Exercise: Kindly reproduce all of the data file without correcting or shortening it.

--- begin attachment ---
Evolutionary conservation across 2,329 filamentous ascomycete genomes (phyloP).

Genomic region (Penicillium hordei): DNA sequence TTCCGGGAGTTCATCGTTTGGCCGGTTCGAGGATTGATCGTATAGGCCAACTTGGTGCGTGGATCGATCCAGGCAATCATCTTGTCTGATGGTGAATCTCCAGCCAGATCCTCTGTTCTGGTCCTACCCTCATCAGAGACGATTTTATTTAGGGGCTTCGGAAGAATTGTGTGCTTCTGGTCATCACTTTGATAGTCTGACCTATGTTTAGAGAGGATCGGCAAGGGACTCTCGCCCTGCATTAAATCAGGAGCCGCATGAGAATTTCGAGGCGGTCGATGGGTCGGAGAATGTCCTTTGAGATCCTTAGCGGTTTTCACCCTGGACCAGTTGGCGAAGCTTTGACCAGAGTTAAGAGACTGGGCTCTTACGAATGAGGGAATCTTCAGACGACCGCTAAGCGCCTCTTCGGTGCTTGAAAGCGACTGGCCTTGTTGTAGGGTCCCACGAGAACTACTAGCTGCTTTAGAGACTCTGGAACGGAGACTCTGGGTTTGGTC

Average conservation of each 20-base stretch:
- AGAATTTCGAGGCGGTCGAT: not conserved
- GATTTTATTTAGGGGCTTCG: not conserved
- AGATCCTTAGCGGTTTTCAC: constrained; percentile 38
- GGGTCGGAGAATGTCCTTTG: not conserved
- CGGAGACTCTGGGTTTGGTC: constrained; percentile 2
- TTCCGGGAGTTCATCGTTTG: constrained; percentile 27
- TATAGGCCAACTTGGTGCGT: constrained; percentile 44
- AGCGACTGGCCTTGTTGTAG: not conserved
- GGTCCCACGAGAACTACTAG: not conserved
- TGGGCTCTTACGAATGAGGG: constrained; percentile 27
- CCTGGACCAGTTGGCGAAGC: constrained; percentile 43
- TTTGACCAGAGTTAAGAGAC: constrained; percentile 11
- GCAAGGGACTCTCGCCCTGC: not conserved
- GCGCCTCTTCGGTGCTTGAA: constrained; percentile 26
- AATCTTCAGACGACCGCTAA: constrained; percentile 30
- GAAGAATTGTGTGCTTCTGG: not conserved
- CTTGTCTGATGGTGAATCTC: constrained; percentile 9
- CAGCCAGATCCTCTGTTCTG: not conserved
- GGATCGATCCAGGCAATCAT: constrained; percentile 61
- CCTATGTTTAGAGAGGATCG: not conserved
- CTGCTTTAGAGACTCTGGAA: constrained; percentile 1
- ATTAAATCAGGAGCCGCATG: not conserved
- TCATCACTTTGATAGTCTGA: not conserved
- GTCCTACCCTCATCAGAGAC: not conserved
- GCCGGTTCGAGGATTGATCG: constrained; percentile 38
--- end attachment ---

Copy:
Evolutionary conservation across 2,329 filamentous ascomycete genomes (phyloP).

Genomic region (Penicillium hordei): DNA sequence TTCCGGGAGTTCATCGTTTGGCCGGTTCGAGGATTGATCGTATAGGCCAACTTGGTGCGTGGATCGATCCAGGCAATCATCTTGTCTGATGGTGAATCTCCAGCCAGATCCTCTGTTCTGGTCCTACCCTCATCAGAGACGATTTTATTTAGGGGCTTCGGAAGAATTGTGTGCTTCTGGTCATCACTTTGATAGTCTGACCTATGTTTAGAGAGGATCGGCAAGGGACTCTCGCCCTGCATTAAATCAGGAGCCGCATGAGAATTTCGAGGCGGTCGATGGGTCGGAGAATGTCCTTTGAGATCCTTAGCGGTTTTCACCCTGGACCAGTTGGCGAAGCTTTGACCAGAGTTAAGAGACTGGGCTCTTACGAATGAGGGAATCTTCAGACGACCGCTAAGCGCCTCTTCGGTGCTTGAAAGCGACTGGCCTTGTTGTAGGGTCCCACGAGAACTACTAGCTGCTTTAGAGACTCTGGAACGGAGACTCTGGGTTTGGTC

Average conservation of each 20-base stretch:
- AGAATTTCGAGGCGGTCGAT: not conserved
- GATTTTATTTAGGGGCTTCG: not conserved
- AGATCCTTAGCGGTTTTCAC: constrained; percentile 38
- GGGTCGGAGAATGTCCTTTG: not conserved
- CGGAGACTCTGGGTTTGGTC: constrained; percentile 2
- TTCCGGGAGTTCATCGTTTG: constrained; percentile 27
- TATAGGCCAACTTGGTGCGT: constrained; percentile 44
- AGCGACTGGCCTTGTTGTAG: not conserved
- GGTCCCACGAGAACTACTAG: not conserved
- TGGGCTCTTACGAATGAGGG: constrained; percentile 27
- CCTGGACCAGTTGGCGAAGC: constrained; percentile 43
- TTTGACCAGAGTTAAGAGAC: constrained; percentile 11
- GCAAGGGACTCTCGCCCTGC: not conserved
- GCGCCTCTTCGGTGCTTGAA: constrained; percentile 26
- AATCTTCAGACGACCGCTAA: constrained; percentile 30
- GAAGAATTGTGTGCTTCTGG: not conserved
- CTTGTCTGATGGTGAATCTC: constrained; percentile 9
- CAGCCAGATCCTCTGTTCTG: not conserved
- GGATCGATCCAGGCAATCAT: constrained; percentile 61
- CCTATGTTTAGAGAGGATCG: not conserved
- CTGCTTTAGAGACTCTGGAA: constrained; percentile 1
- ATTAAATCAGGAGCCGCATG: not conserved
- TCATCACTTTGATAGTCTGA: not conserved
- GTCCTACCCTCATCAGAGAC: not conserved
- GCCGGTTCGAGGATTGATCG: constrained; percentile 38